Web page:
One of the first things you learn in history class is that cities usually grow out of rivers by necessity. In time the identity of the city and its river become inextricable. The publisher Thames and Hudson chose its name to evoke the strength and relationship of two of the world's greatest cities.
|Pentel sepia brush pen and washi tape in Muji notebook|
|Staedler 2B clutch pencil in Fabriano artist's journal|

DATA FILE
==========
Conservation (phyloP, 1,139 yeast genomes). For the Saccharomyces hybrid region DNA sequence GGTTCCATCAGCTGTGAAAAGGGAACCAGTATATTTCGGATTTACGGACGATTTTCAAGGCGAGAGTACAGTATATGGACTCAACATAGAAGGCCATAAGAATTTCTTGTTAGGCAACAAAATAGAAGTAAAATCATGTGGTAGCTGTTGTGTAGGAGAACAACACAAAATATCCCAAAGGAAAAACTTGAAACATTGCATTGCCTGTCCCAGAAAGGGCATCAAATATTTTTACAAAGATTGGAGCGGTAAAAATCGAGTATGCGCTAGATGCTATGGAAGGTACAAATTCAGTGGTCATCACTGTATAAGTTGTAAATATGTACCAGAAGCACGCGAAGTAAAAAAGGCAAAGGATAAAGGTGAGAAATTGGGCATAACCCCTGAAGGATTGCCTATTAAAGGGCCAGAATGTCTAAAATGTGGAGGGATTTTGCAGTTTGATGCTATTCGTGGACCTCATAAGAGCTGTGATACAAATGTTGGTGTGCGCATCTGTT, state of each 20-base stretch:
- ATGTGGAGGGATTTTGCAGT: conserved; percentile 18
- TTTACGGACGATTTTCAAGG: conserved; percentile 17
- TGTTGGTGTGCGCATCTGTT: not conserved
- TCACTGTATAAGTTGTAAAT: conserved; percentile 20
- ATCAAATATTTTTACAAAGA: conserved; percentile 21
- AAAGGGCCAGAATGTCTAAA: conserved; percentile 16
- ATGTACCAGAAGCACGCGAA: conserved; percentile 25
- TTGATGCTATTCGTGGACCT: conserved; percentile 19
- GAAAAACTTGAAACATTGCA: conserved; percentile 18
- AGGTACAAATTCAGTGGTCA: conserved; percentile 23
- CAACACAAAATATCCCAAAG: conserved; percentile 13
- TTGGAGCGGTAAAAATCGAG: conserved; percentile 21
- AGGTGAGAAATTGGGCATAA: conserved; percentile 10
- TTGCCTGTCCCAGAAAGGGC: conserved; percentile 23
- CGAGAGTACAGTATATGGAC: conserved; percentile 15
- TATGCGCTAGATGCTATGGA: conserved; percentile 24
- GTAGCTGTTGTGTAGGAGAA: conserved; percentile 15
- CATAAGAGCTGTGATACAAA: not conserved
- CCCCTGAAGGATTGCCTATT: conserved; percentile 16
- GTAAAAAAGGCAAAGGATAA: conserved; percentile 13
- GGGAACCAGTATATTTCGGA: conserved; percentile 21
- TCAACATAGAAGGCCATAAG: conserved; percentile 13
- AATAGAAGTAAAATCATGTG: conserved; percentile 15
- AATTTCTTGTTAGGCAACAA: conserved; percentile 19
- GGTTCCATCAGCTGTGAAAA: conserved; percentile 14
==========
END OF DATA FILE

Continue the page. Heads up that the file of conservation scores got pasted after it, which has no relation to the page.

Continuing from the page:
I was walking around St. Paul's Cathedral and saw that it was low tide--a drastic difference, along the Thames! I went down to the rubbly shoreline and sat on a damp rock to draw. It was chilly but not really cold, and the sun came in and out. There was a tour that stopped by briefly, just long enough for me to learn that all the oyster shell fragments I saw lying around were actually discarded from the markets in older times, before the Victorians cleaned up the place. No oysters grow in the Thames, sadly. (Even if they did, I wouldn't want to eat them.)
ps. In related news, I have started a photo blog called London Is My Boyfriend. There may also be drawings in its future.